Flash Fic Friday

Flash Fic Friday

**So this week’s challenge was one of those that I saw in my head almost as soon as the Admiral issued it.  Trying out for a play and a cop he said, and so I introduce you to Cole and Rafael.  Enjoy!**

I had no aspirations of being famous.  But I loved to act, and I could sing and dance, so when I heard that our local theater was putting on a production of Once Upon A Mattress, I couldn’t resist auditioning.  I hadn’t done any sort of theater since high school, but I thought it would be fun.  I was hoping for the part of Sir Harry, and I’d put that down on my paperwork, but I was sort of glad it was general auditions for everyone.  The same scene and the same song.  It took some of the pressure off, and I could just enjoy the process.

Not that I wasn’t nervous as all hell.

I thought I covered up the shake in my voice pretty well.  I sang my heart out, emoting expressively on the big stage, my strong tenor voice clear and on pitch.  I read my lines with feeling and vevre.  When all was said and done, I thought I’d done pretty well, despite the fact that it had been nearly fifteen years since I’d set foot on a stage.  I knew better than to read into the director’s huge smile, but I thanked him for his time and told him I looked forward to hearing from him.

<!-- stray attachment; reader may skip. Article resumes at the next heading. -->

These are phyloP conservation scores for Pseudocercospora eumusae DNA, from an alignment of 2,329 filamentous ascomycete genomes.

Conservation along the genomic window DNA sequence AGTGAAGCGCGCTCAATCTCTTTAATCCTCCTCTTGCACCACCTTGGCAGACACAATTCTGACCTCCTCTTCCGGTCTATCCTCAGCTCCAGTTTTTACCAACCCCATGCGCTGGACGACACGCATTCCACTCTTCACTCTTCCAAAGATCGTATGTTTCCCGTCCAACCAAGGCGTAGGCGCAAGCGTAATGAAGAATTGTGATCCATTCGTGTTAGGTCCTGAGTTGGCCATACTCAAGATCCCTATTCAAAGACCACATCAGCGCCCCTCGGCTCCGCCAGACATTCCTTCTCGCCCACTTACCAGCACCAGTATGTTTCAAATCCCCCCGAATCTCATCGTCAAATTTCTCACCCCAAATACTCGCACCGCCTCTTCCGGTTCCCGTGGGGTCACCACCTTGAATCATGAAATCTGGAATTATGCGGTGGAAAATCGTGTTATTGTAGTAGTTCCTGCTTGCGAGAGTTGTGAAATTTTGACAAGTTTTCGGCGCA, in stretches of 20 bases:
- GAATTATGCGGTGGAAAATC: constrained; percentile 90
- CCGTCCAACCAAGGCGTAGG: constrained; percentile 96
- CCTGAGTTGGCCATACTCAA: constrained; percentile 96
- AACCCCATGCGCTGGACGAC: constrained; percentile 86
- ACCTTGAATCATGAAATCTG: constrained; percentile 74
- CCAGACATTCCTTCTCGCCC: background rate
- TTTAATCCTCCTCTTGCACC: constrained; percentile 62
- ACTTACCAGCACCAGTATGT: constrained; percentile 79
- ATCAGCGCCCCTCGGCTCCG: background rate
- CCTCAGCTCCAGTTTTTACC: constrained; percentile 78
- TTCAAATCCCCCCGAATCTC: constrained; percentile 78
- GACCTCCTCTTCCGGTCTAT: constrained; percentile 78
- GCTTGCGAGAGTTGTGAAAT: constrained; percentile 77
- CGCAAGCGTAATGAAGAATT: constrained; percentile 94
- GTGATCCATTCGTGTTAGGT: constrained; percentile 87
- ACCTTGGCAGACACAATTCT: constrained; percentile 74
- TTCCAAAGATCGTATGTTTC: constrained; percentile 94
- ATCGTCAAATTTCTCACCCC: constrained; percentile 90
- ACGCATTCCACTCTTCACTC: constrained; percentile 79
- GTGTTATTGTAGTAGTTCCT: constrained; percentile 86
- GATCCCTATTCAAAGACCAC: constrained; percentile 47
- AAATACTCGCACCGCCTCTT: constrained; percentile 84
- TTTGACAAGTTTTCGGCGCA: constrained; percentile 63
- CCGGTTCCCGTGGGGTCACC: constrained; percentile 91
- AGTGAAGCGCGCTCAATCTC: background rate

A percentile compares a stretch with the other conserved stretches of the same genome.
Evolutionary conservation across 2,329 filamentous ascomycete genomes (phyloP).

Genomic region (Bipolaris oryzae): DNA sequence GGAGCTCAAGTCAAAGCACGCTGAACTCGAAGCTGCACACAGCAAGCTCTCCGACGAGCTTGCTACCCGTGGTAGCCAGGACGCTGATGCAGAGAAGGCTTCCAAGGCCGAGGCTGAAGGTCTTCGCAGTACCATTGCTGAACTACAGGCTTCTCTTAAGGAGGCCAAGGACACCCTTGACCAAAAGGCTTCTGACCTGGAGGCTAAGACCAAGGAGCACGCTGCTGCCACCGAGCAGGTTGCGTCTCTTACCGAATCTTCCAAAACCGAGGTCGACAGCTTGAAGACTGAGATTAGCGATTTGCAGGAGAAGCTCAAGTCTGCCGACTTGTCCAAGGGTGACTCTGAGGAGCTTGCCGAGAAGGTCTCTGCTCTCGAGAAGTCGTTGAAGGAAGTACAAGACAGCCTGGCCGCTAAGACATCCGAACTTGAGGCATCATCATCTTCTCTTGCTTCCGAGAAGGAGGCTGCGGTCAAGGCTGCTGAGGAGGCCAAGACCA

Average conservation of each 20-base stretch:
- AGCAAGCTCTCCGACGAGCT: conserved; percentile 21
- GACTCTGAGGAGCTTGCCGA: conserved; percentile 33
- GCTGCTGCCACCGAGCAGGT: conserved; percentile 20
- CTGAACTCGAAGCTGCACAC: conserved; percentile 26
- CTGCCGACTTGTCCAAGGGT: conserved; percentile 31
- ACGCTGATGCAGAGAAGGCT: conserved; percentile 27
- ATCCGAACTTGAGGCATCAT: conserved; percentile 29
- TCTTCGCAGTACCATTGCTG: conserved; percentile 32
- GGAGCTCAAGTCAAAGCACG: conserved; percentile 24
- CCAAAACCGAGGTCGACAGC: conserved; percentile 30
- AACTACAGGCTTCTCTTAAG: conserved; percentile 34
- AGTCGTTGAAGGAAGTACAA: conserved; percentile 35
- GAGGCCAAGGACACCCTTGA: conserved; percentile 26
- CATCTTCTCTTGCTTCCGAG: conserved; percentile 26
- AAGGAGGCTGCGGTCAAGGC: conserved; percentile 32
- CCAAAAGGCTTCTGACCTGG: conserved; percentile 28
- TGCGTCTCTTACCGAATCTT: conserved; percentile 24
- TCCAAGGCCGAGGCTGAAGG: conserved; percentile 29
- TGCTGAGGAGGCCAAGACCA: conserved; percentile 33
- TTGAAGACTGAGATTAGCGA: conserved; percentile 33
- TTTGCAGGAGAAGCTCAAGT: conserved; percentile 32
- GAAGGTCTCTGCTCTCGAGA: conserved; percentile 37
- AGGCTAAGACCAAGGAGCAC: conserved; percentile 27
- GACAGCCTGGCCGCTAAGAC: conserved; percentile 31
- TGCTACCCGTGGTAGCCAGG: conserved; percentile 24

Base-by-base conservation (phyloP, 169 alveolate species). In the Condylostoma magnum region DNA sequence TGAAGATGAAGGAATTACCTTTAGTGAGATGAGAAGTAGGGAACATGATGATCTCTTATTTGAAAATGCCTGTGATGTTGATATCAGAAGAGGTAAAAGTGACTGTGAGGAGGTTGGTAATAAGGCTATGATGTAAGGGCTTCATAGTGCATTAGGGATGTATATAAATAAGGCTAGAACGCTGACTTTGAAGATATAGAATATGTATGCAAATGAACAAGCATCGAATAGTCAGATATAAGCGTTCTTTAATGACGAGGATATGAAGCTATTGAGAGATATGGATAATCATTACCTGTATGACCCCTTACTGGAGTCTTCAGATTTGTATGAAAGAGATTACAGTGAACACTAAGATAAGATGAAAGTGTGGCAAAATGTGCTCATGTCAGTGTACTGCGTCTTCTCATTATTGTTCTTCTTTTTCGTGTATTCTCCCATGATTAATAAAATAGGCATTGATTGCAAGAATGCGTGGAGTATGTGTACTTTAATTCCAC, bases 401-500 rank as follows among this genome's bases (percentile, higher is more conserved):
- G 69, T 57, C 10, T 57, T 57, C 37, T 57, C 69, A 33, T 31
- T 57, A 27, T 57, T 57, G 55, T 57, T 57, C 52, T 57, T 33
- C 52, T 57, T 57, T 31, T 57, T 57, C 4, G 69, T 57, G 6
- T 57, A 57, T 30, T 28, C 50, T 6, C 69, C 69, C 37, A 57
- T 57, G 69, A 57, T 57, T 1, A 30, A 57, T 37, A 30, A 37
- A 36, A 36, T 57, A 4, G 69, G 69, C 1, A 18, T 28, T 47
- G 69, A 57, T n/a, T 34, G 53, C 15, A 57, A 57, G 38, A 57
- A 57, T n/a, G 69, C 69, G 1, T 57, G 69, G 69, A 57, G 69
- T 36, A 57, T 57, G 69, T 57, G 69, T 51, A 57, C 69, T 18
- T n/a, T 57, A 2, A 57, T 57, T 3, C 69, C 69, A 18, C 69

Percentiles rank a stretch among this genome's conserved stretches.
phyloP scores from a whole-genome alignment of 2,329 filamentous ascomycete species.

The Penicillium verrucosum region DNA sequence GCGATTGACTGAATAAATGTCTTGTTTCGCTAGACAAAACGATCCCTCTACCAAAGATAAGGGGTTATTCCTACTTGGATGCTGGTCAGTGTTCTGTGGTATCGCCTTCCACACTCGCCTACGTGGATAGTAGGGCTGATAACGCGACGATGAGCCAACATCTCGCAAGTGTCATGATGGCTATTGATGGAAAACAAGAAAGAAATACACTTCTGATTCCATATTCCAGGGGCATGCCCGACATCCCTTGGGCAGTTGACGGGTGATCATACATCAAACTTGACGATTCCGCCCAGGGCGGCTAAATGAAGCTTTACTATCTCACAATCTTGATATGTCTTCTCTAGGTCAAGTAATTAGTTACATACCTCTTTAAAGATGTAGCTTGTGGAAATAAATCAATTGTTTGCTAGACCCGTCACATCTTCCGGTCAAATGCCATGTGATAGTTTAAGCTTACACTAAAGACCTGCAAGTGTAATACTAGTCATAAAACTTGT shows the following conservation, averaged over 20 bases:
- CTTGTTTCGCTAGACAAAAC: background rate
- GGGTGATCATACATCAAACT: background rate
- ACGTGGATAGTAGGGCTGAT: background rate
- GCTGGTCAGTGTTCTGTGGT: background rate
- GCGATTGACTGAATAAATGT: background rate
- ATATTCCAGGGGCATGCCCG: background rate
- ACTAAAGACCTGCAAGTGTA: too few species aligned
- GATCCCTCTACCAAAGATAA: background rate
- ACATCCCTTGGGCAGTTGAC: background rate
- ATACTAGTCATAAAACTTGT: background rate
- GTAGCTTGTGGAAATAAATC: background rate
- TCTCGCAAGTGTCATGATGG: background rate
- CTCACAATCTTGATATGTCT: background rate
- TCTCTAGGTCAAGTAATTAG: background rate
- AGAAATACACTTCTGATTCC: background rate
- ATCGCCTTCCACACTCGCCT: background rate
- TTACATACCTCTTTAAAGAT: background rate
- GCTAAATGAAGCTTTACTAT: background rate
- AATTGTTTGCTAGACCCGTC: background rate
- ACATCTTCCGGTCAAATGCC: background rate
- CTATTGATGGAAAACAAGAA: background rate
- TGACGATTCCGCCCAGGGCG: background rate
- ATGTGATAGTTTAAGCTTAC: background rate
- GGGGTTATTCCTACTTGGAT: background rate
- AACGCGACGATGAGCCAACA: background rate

Callbacks happened a week later.  When I got the email asking me to come in a read another scene, I actually shouted out loud in glee.  It scared the cat, she hissed and took off like a shot, but I didn’t care.  Knowing I would at least be a part of the production, even if I didn’t get my chosen role, was thrilling.

I raced to my second audition that night, excitement and nerves making my foot heavy on the accelerator.  I was talking to myself out loud, going through the scene again, making sure I had it memorized.  I was so absorbed in what I was doing, I almost missed the flashing blue and red lights behind me.


I eased off the gas and steered the car to the side of the road, coming to a stop.  All hope that the cop was going to fly by me disappeared as he pulled in behind me.  Double fuck.  I eased the window down with a push of a button, then placed my hands back on the steering wheel.